Please use this identifier to cite or link to this item: http://hdl.handle.net/2440/6777
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dc.contributor.authorNeale, S.en
dc.contributor.authorFujikawa, Y.en
dc.contributor.authorSabokbar, A.en
dc.contributor.authorGundle, R.en
dc.contributor.authorMurray, D.en
dc.contributor.authorGraves, S.en
dc.contributor.authorHowie, D.en
dc.contributor.authorAthanasou, N.en
dc.date.issued2000en
dc.identifier.citationJournal of Bone and Joint Surgery-British Volume, 2000; 82-B(6):892-900en
dc.identifier.issn0301-620Xen
dc.identifier.issn2044-5377en
dc.identifier.urihttp://hdl.handle.net/2440/6777-
dc.description.abstractMononuclear osteoclast precursors are present in the wear-particle-associated macrophage infiltrate found in the membrane surrounding loose implants. These cells are capable of differentiating into osteoclastic bone-resorbing cells when co-cultured with the rat osteoblast-like cell line, UMR 106, in the presence of 1,25(OH)2 vitamin D3. In order to develop an in vitro model of osteoclast differentiation which more closely parallels the cellular microenvironment at the bone-implant interface in situ, we determined whether osteoblast-like human bone-derived cells were capable of supporting the differentiation of osteoclasts from arthroplasty-derived cells and analysed the humoral conditions required for this to occur. Long-term co-culture of arthroplasty-derived cells and human trabecular-bone-derived cells (HBDCs) resulted in the formation of numerous tartrate-resistant-acid-phosphatase (TRAP) and vitronectin-receptor (VNR)-positive multinucleated cells capable of extensive resorption of lacunar bone. The addition of 1,25(OH)2 vitamin D3 was not required for the formation of osteoclasts and bone resorption. During the formation there was release of substantial levels of M-CSF and PGE2. Exogenous PGE2 (10−8 to 10−6M) was found to stimulate strongly the resorption of osteoclastic bone. Our study has shown that HBDCs are capable of supporting the formation of osteoclasts from mononuclear phagocyte precursors present in the periprosthetic tissues surrounding a loose implant. The release of M-CSF and PGE2 by activated cells at the bone-implant interface may be important for the formation of osteoclasts at sites of pathological bone resorption associated with aseptic loosening.en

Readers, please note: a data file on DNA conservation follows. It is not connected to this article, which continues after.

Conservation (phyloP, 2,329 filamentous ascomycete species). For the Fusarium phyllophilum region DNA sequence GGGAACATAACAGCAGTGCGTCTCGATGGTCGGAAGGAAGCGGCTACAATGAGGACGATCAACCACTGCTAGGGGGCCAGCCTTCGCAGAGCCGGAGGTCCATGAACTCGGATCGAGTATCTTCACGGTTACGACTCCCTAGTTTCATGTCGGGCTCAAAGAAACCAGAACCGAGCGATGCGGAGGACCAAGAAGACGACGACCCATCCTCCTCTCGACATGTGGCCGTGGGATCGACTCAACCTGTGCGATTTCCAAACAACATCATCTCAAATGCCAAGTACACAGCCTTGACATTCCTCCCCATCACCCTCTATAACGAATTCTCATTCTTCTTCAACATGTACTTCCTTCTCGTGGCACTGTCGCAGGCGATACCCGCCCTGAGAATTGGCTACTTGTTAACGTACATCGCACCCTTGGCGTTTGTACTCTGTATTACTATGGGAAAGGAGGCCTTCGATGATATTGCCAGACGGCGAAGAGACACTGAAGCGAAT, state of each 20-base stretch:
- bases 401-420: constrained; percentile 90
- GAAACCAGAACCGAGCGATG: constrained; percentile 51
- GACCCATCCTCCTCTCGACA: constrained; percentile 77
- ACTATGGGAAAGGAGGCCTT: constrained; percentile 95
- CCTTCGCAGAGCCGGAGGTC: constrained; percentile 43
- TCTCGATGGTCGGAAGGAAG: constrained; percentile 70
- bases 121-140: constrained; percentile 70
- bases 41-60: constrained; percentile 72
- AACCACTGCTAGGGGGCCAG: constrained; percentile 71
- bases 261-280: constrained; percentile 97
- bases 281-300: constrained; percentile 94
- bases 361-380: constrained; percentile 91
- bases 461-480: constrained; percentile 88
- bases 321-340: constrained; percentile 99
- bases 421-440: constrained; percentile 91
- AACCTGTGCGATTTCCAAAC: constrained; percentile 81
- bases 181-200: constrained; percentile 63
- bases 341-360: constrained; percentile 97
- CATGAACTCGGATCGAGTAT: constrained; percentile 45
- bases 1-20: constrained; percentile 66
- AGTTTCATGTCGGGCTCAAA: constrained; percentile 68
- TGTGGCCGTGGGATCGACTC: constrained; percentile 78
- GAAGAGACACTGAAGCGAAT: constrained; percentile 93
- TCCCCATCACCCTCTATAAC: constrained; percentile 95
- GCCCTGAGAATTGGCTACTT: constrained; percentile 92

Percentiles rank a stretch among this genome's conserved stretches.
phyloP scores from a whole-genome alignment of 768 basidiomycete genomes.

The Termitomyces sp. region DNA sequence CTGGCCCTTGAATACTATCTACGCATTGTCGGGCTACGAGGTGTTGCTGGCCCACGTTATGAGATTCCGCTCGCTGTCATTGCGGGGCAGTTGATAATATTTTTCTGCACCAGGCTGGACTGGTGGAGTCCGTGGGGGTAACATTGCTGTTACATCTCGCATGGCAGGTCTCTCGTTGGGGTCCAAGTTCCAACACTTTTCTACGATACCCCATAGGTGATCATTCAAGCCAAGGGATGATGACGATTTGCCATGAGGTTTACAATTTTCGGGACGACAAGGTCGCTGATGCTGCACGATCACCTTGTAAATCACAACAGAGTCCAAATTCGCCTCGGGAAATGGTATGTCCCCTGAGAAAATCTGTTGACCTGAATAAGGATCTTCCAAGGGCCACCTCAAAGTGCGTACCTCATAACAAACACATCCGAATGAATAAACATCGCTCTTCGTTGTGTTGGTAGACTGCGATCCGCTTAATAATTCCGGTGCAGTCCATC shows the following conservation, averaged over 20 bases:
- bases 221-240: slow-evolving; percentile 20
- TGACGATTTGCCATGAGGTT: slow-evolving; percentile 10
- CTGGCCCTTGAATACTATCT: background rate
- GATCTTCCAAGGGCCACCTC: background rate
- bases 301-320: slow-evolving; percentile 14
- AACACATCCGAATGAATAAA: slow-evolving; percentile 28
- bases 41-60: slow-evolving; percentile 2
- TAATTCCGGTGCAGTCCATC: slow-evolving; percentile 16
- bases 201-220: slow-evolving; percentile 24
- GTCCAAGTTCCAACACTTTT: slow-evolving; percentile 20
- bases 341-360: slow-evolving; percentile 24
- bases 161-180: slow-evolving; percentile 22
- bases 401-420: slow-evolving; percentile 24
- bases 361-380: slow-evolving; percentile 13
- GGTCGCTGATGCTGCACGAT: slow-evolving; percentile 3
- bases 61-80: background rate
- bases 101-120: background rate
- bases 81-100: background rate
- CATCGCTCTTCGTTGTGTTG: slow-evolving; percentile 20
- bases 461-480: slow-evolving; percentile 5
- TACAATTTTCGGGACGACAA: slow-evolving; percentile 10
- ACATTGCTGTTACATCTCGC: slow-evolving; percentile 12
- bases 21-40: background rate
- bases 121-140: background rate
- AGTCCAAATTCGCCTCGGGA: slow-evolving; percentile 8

dc.description.statementofresponsibilityS. D. Neale, Y. Fujikawa, A. Sabokbar, R. Gundle, D. W. Murray, S. E. Graves, D. W. Howie, N. A. Athanasouen
dc.language.isoenen
dc.publisherBritish Editorial Society of Bone and Joint Surgeryen
dc.rights© 2000 British Editorial Society of Bone and Joint Surgeryen
dc.source.urihttp://www.bjj.boneandjoint.org.uk/content/82-B/6/892en
dc.subjectCell Line; Macrophages; Osteoclasts; Osteoblasts; Animals; Humans; Rats; Bone Resorption; Prosthesis Failure; Acid Phosphatase; Isoenzymes; Dinoprostone; Macrophage Colony-Stimulating Factor; Receptors, Vitronectin; Arthroplasty, Replacement; Coculture Techniques; Cell Differentiation; Adult; Aged; Aged, 80 and over; Middle Aged; Female; Male; Tartrate-Resistant Acid Phosphataseen
dc.titleHuman bone-derived cells support formation of human osteoclasts from arthroplasty-derived cells in vitroen
dc.typeJournal articleen
dc.identifier.rmid0001000699en
dc.identifier.doi10.1302/0301-620X.82B6.10175en
dc.identifier.pubid63618-
pubs.library.collectionOrthopaedics and Trauma publicationsen
pubs.verification-statusVerifieden
pubs.publication-statusPublisheden
dc.identifier.orcidHowie, D. [0000-0003-1702-3279]en
Appears in Collections:Orthopaedics and Trauma publications

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